Economic Constraints: Definition & Concept

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  • 0:00 Definition of Economic…
  • 0:29 Macroeconomic Factors
  • 1:26 Microeconomic Factors
  • 2:35 Lesson Summary
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Lesson Transcript
Instructor: Shawn Grimsley

Shawn has a masters of public administration, JD, and a BA in political science.

There are some things that you just can't control. In this lesson, you'll learn about economic constraints from the perspective of a business, including some of its important concepts. You'll also have a chance to take a short quiz.

Definition of Economic Constraints

Economic constraints are a type of external constraint. An external constraint is some factor in a company's external environment that is usually out of the company's control. An economic constraint involves external economic factors that affect a company and are usually outside of its control. A company is influenced by both microeconomic and macroeconomic factors in its external environment.

Macroeconomic Factors

Macroeconomic factors are things that influence the entire economy and all of the participants. Examples of macroeconomic factors include tax rates, inflation rates, money supply, interest rates, currency exchange rates, unemployment rates, periods of high economic growth, and periods of economic contraction, such as recessions and depressions.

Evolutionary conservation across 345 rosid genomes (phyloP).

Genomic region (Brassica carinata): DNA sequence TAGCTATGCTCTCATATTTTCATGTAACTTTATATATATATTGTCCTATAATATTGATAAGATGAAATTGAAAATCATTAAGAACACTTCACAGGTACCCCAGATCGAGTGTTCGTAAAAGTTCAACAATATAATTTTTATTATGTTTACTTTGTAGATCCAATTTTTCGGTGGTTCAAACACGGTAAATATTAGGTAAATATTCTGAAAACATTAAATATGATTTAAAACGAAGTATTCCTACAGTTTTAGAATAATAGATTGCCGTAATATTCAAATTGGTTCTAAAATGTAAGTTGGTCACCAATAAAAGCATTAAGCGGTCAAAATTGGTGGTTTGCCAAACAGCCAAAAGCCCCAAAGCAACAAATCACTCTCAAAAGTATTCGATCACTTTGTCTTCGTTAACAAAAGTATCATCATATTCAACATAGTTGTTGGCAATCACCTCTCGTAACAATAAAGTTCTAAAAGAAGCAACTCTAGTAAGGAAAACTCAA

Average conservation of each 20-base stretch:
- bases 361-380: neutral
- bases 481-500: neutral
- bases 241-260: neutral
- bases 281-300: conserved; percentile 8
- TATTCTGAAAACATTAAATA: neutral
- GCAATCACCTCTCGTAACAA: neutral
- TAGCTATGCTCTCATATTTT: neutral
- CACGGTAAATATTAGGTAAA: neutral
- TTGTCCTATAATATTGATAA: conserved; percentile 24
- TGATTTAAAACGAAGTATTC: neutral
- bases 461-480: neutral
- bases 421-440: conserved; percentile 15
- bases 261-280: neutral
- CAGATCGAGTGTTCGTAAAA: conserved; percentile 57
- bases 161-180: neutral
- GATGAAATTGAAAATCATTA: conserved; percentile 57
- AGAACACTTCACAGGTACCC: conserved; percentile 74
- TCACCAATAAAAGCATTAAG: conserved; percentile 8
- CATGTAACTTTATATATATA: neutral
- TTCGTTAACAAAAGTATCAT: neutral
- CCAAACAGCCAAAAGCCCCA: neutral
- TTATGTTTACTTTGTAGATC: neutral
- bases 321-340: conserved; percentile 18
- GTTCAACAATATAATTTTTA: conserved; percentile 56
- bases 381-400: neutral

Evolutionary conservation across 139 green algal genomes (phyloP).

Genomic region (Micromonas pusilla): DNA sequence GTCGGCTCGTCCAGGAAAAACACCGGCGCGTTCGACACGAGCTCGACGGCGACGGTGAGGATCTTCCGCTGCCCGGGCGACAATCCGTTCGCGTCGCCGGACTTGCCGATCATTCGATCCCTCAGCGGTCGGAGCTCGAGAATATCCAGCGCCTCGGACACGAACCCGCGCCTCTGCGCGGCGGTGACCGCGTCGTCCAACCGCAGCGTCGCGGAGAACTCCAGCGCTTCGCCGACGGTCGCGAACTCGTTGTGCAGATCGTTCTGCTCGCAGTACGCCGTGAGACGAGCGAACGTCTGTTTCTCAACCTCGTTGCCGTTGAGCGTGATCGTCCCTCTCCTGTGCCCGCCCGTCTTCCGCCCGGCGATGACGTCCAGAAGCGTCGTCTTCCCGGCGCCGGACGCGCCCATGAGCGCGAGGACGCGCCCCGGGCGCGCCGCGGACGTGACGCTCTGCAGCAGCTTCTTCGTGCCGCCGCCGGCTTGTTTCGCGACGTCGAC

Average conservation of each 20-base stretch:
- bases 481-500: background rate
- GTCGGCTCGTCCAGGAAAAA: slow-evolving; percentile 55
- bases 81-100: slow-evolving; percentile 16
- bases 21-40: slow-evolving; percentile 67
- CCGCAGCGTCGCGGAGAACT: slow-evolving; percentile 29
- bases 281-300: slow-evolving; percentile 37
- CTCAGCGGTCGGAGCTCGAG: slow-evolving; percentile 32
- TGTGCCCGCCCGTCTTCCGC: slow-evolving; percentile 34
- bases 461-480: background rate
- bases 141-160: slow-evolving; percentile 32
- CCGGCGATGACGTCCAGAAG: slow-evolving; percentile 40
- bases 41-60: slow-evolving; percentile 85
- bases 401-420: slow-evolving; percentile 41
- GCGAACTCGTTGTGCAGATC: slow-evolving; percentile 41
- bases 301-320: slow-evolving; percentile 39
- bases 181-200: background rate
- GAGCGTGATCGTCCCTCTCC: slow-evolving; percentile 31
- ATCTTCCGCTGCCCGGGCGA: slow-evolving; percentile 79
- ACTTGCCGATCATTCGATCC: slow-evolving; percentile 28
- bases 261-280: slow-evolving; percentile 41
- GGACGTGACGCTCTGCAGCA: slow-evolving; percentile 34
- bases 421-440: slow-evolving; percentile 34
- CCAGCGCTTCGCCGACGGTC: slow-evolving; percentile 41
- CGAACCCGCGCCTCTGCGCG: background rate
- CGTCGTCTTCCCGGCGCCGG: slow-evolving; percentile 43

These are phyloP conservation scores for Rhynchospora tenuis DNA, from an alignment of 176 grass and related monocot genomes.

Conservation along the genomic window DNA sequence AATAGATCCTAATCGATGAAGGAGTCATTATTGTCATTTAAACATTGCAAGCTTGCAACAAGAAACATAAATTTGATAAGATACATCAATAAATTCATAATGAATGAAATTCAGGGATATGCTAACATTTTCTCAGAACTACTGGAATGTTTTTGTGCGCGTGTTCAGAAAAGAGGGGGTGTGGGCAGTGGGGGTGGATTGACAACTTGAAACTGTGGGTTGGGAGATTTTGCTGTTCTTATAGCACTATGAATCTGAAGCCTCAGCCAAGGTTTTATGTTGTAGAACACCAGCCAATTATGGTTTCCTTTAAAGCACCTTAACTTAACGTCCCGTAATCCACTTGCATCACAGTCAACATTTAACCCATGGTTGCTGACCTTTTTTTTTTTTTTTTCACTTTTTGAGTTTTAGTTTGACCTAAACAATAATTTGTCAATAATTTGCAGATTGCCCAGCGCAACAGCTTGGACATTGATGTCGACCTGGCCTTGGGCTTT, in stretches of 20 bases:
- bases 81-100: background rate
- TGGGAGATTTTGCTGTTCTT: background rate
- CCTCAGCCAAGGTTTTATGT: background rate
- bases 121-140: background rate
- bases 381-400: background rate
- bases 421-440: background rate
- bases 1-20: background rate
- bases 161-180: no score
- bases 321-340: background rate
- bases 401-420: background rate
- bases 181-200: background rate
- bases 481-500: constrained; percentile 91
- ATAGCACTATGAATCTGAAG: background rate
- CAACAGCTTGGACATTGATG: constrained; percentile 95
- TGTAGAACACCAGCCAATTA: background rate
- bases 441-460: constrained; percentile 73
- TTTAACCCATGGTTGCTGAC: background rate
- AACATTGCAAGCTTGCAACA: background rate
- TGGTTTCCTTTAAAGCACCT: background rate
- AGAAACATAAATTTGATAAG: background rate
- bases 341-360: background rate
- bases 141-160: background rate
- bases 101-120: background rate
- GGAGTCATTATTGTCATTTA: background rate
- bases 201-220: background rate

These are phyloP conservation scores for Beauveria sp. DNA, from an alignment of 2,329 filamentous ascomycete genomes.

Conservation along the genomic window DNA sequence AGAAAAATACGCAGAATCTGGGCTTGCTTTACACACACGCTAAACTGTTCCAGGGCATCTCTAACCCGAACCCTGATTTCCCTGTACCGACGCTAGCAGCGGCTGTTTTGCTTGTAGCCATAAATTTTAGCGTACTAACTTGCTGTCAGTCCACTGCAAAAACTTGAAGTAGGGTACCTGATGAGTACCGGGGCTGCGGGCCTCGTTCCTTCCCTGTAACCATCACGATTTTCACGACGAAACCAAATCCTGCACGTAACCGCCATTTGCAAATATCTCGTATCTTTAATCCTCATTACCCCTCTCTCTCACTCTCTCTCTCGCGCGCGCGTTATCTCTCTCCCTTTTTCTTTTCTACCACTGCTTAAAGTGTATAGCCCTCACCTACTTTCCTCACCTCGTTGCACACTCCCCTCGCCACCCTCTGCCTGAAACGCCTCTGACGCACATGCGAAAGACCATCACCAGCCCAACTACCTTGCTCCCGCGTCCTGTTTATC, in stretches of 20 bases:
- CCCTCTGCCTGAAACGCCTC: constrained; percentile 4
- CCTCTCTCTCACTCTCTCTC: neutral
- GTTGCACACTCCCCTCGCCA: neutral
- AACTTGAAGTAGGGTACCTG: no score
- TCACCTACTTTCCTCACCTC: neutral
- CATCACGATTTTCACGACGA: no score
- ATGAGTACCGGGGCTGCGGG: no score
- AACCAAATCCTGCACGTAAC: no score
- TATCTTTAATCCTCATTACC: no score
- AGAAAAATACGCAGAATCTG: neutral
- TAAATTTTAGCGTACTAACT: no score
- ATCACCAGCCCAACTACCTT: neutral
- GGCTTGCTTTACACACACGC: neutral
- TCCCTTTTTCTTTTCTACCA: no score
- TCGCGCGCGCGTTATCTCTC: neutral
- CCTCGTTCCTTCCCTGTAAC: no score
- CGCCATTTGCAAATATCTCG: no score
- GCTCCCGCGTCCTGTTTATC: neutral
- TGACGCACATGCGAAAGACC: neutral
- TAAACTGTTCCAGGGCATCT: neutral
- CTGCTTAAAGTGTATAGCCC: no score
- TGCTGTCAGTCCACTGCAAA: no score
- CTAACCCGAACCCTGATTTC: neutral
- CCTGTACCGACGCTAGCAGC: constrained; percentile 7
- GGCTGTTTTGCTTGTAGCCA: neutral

Let's look at how these macroeconomic factors may affect a business. If the unemployment rate is high, you can usually get cheaper labor, which will lower your cost of production. On the other hand, if unemployment is too high, your sales may suffer because people can't afford your products. If interest rates are low, money is cheap to borrow, and you can more easily finance new ventures. If interest rates are too high, financing may not be possible. High tax rates take money out of your pocket and your consumers' pocket that could be used either for investment or for purchases.

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